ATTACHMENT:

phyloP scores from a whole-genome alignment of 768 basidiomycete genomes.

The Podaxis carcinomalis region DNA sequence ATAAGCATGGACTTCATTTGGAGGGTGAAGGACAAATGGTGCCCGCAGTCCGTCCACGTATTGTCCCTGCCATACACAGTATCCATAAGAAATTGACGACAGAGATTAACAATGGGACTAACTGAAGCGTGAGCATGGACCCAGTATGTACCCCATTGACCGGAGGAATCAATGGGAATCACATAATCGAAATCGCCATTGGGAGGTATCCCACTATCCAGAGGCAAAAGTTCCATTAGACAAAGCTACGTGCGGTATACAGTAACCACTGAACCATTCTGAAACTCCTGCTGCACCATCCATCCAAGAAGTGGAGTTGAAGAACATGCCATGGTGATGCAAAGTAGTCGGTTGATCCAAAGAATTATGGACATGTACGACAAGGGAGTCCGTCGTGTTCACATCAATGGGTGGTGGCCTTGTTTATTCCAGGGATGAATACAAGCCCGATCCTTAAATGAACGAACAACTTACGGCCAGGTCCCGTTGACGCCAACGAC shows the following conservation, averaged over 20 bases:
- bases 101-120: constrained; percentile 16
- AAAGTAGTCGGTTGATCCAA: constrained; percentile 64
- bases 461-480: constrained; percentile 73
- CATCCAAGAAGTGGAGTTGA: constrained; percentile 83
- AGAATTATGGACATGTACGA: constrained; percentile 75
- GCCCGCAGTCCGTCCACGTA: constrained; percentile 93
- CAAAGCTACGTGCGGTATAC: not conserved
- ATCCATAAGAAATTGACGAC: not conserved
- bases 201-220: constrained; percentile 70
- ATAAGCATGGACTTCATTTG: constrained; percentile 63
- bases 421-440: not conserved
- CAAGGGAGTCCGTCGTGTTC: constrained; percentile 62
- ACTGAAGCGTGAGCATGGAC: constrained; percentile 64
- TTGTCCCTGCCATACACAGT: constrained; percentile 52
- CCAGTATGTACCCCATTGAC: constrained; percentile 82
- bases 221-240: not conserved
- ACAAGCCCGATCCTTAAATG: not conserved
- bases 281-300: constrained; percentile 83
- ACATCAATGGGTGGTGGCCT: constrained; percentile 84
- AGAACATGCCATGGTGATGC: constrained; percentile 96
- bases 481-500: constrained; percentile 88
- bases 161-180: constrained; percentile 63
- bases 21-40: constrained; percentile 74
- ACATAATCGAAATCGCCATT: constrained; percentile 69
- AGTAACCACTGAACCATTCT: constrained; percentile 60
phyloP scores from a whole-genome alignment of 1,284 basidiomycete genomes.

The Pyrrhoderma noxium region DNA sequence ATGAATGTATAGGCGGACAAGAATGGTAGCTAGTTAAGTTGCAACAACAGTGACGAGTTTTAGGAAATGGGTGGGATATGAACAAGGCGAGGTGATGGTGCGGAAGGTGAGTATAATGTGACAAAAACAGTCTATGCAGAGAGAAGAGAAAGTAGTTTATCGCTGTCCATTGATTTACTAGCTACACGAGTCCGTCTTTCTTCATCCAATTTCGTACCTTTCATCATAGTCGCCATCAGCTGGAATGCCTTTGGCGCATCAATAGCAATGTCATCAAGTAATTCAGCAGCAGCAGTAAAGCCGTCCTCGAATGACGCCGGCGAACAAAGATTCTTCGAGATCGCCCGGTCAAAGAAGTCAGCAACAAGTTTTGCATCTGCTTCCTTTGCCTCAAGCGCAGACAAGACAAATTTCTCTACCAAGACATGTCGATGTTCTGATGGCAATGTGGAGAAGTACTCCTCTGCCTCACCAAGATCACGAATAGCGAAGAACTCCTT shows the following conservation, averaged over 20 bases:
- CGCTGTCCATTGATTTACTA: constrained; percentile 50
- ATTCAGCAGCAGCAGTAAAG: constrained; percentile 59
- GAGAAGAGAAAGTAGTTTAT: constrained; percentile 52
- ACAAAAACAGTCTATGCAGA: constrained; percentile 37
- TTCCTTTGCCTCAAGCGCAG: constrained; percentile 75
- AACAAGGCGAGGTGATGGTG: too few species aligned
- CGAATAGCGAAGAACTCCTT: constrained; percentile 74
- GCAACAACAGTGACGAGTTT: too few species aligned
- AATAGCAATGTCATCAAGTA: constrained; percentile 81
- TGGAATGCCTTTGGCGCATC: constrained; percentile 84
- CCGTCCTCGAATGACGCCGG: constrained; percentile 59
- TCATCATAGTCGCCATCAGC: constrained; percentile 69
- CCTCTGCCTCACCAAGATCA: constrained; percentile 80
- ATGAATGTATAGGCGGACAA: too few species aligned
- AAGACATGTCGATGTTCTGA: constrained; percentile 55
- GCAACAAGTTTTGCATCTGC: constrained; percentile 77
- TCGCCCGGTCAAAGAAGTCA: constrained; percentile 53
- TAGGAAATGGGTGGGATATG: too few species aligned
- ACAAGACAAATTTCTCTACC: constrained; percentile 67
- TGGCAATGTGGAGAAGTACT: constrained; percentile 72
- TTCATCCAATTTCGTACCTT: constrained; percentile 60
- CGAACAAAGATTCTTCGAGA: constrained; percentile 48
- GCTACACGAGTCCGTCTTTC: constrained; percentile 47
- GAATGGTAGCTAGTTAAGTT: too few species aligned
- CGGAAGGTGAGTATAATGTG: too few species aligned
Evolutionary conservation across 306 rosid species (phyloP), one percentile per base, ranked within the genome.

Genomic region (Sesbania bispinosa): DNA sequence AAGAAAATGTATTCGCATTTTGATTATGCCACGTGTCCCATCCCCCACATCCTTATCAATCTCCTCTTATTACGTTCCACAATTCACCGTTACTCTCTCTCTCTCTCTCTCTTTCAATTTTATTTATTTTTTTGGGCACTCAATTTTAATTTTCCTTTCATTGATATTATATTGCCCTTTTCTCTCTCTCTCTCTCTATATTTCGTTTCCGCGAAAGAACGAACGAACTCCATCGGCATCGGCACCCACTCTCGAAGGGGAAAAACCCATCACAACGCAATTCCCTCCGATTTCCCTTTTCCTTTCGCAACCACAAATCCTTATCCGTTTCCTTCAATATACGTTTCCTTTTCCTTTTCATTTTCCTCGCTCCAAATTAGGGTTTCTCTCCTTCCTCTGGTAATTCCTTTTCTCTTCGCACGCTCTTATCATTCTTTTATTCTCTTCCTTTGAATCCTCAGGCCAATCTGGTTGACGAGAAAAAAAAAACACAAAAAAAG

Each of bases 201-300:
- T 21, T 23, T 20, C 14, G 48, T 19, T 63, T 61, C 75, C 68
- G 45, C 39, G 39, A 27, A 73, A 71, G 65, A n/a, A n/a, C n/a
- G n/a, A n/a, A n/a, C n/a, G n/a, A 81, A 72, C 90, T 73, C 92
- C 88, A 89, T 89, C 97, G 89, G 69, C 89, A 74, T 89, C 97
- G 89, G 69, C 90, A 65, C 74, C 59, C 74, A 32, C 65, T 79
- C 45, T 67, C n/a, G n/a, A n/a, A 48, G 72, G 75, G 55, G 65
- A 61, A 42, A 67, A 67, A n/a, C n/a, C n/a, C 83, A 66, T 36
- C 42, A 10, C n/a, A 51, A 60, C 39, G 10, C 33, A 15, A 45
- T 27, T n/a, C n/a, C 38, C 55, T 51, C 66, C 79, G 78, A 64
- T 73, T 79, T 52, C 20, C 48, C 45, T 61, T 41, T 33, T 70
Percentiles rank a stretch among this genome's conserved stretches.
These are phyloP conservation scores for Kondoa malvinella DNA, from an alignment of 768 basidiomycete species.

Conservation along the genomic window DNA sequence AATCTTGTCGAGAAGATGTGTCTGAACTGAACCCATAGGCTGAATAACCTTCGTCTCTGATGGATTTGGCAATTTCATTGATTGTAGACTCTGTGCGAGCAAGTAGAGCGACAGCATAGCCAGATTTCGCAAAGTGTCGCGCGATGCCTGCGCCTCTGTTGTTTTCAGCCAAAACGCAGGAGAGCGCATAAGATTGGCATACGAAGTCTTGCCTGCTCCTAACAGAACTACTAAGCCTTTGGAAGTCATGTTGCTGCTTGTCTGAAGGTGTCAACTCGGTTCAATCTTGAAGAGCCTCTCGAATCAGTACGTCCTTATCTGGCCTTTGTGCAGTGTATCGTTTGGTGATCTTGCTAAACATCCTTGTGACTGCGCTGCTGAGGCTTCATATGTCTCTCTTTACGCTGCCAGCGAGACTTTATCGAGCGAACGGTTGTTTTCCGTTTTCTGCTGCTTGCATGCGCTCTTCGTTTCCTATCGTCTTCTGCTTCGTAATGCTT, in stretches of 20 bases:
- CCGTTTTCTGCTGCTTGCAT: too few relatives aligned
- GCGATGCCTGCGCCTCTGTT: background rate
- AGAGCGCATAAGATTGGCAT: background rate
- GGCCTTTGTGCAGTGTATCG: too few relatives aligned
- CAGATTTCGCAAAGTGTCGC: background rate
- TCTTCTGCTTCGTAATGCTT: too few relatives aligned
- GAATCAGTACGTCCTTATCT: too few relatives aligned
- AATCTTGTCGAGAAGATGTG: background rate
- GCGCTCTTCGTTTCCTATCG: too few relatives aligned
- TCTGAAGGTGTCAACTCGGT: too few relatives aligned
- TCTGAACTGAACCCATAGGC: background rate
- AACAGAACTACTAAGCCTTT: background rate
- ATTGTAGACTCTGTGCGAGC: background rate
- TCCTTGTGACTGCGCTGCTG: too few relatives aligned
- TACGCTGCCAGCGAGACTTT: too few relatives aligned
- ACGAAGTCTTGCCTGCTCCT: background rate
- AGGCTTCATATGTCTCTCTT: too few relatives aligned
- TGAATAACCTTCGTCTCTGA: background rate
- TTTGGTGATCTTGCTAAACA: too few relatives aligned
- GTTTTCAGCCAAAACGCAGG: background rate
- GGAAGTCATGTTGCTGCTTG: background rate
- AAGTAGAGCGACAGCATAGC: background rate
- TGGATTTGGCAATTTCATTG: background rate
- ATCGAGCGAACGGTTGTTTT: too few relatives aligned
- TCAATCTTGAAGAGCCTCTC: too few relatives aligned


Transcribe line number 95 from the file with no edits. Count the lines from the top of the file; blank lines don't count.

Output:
- TCAATCTTGAAGAGCCTCTC: too few relatives aligned